Reviews for School's out

Copyright © Kirkus Reviews, used with permission.

After a checkered third-grade career, Lucas Cott has a busy summer. At first, he's not pleased to learn that a French ""oh pear"" will be coming to baby-sit, even though his parents assure him that Genevieve's chief responsibility will be watching his twin brothers, age two. Lucas soon proves that he, too, needs watching; among other pranks, he climbs a painter's ladder and learns how much easier it is to go up than down. More strictly supervised as a result, he wheedles Genevieve into buying extra sweets when they go shopping, but she's a smart, sensible sort who soon ""has his number."" By summer's end they're good friends, while Lucas has resolved to set his brothers a good example instead of being part of the problem. Hurwitz's perceptive observation of commonplace incidents transforms them into entertaining, richly insightful vignettes. Lucas continues to be an engagingly realistic blend of mischief and good intentions; other characters, especially the resourceful, good-natured Genevieve, are also deftly drawn. Totally satisfying. Copyright ŠKirkus Reviews, used with permission.

Book list
From Booklist, Copyright © American Library Association. Used with permission.

Gr. 2-4. Another cheerful choice from an author who knows just how to capture the spunk and sparkle of grade school kids. School's out for the summer, and is Lucas ever glad. Things start off right when his mother greets him with a wonderful surprise--a new bicycle helmet. She has another surprise for him, too, but it's not in a gift-wrapped box. It's on a plane coming from Paris. His parents have hired an au pair ("oh pear?") to care for Lucas' rambunctious twin brothers. What's it going to be like having a stranger in the house, wonders Lucas, especially one who doesn't understand the fine points of the English language or how Americans live? In a series of lively episodes, he puts the family's pleasant visitor to the test and manages to get himself into some funny scrapes as well. Lucas' brothers are a true delight, and French-born Genevieve manages to hold her own against mischievous Lucas and be nice at the same time. The structure of the book lends itself well to reading aloud or reading alone, and Hamanaka's illustrations add just the right touch. ~--Stephanie Zvirin

Horn Book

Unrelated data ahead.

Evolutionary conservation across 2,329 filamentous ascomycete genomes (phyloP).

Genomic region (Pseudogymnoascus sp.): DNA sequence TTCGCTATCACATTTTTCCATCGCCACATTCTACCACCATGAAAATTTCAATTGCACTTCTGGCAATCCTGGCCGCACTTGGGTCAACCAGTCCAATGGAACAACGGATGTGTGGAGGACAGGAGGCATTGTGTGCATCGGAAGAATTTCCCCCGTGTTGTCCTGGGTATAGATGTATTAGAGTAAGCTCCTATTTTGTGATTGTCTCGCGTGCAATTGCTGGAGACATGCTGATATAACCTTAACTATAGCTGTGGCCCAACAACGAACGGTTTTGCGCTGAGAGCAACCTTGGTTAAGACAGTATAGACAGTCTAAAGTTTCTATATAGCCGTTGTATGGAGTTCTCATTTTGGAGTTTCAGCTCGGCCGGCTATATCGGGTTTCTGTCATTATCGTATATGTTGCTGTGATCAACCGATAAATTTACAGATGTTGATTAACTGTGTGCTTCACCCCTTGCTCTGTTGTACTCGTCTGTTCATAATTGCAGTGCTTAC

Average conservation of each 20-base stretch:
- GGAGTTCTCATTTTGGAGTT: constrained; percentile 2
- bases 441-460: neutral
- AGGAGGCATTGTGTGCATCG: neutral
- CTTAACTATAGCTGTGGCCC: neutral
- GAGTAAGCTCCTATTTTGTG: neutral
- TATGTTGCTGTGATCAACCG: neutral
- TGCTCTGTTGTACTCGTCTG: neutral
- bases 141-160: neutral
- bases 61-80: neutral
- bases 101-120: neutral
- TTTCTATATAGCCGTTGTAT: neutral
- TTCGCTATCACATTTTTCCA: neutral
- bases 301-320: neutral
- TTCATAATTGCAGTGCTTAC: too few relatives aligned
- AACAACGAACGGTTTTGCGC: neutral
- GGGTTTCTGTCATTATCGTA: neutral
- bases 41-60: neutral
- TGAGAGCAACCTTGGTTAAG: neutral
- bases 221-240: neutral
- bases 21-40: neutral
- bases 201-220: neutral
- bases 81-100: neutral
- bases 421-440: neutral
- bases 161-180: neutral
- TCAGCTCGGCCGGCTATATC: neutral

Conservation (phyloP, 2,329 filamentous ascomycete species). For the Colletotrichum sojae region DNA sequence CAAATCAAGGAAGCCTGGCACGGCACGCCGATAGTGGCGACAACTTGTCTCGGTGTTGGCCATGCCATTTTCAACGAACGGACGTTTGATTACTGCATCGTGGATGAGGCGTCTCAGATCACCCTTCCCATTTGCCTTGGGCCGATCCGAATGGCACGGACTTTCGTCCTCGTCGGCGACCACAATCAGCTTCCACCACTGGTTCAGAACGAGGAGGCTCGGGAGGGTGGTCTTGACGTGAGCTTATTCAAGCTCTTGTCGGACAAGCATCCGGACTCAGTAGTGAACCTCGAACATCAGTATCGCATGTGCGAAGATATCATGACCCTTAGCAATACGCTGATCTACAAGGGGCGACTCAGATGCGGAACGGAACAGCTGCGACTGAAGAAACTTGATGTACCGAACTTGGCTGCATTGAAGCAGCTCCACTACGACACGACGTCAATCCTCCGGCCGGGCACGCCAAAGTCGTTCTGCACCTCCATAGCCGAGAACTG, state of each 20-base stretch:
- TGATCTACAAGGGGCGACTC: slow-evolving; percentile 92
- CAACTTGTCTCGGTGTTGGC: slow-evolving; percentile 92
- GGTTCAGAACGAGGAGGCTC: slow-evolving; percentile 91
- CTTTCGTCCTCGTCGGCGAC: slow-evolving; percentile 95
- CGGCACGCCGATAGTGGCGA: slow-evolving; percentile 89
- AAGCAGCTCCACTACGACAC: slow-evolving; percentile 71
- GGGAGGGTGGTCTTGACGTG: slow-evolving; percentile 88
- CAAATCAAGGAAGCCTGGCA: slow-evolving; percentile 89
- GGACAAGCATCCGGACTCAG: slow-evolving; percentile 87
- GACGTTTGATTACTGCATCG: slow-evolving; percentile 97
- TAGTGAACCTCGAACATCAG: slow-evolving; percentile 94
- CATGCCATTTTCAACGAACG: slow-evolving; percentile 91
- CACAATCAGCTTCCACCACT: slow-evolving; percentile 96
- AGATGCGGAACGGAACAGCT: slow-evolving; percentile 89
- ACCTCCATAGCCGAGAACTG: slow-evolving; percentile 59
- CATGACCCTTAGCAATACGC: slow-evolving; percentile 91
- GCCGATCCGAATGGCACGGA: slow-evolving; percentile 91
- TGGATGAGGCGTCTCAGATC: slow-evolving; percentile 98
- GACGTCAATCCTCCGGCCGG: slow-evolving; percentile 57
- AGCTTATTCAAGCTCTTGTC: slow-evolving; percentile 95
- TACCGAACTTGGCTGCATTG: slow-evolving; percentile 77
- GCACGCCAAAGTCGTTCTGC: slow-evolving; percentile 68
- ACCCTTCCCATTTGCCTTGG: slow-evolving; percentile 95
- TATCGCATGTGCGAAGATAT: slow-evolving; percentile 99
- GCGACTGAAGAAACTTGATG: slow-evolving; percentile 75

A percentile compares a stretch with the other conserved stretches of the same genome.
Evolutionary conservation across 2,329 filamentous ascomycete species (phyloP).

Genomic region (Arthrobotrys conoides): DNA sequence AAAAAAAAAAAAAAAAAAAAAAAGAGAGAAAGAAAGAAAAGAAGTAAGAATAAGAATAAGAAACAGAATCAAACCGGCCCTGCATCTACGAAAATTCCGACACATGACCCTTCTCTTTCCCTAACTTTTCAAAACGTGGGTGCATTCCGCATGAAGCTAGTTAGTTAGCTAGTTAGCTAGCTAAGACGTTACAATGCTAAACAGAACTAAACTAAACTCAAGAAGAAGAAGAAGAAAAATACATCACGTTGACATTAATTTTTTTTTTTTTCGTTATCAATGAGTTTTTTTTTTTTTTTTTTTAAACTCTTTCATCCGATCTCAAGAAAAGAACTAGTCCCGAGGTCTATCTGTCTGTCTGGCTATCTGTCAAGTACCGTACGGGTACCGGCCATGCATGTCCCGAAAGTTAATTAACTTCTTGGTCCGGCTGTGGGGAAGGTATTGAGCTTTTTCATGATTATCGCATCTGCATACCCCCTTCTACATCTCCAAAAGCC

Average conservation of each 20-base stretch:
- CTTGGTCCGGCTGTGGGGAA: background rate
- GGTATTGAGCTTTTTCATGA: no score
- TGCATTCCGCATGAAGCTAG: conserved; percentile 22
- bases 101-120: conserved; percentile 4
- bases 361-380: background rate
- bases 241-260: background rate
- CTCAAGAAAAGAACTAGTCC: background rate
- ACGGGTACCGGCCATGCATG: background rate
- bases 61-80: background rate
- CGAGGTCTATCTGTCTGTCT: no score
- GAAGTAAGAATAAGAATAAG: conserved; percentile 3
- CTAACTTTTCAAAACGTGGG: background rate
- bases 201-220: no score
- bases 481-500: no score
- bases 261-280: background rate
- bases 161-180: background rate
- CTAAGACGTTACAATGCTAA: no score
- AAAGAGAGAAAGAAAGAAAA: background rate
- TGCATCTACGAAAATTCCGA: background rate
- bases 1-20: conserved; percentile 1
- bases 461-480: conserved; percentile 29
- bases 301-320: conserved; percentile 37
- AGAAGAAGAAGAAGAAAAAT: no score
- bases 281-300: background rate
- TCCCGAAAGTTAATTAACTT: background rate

(c) Copyright The Horn Book, Inc., a wholly owned subsidiary of Media Source, Inc. No redistribution permitted.

Fiction: y Age: I Lucas Cott has just completed third grade and has succeeded in getting rid of a little of his class-clown image. Summer brings new challenges when his parents hire an Horn Rating: Superior, well above average. Reviewed by: oh pear"""" to take care of him and his two-year-old twin brothers."" (c) Copyright 2010. The Horn Book, Inc., a wholly owned subsidiary of Media Source, Inc. No redistribution permitted.

Publishers Weekly
(c) Copyright PWxyz, LLC. All rights reserved

Hurwitz ( Class Clown ; Class President ) presents the irrepressible Lucas Cott in a new venue. Here, his high spirits are played out not at school but at home, with a French au pair who is spending the summer with the Cotts as his foil. The pranks and mischief Lucas undertakes, in the mistaken belief that Genevieve is as naive as she seems, are vintage Hurwitz: bright, funny and fast-paced. His gradual acceptance of Genevieve in particular; of other things that seem weird or ``different;'' and, even more broadly, of his own responsibiities within the family provide a solid emotional underpinning to this engaging chapter book. Hamanaka's ( The Journey) drawings add to the story's lively spirit. Ages 7-up. (Apr.) (c) Copyright PWxyz, LLC. All rights reserved

School Library Journal
(c) Copyright Library Journals LLC, a wholly owned subsidiary of Media Source, Inc. No redistribution permitted.

Gr 2-4-- Lucas Cott is back but he's lost some of his bubble. Hurwitz picks up where Class Clown (Morrow, 1987) leaves off--his last day of third grade. Lucas is a likable little prankster, and his story is told through an accessible, easy vocabulary. His summer is filled with homey activities and a little excitement when his mother hires an 18-year-old French girl to take care of Lucas and his two-year-old brothers. Although Lucas has a few successes at outsmarting Genevieve, she ``has his number.'' By summer's end, he has begun to think of her as part of the family. Several themes are nicely handled: the idea that one must work to regain a parent's trust after misbehaving, the positive qualities of being a good older brother, and that daring enemies to do something can backfire, as can playing tricks on someone. The full-page black-and-white drawings, one per chapter, will encourage those just beginning chapter books, but they are quite static. This light summer fare is acceptable, if somewhat dull and predictable, and the dialogue doesn't ring as true as in the previous books. The many titles by Cleary, Blume, Lowry, and Gilson are funnier. --Susannah Price, Boise Public Library, ID (c) Copyright 2010. Library Journals LLC, a wholly owned subsidiary of Media Source, Inc. No redistribution permitted.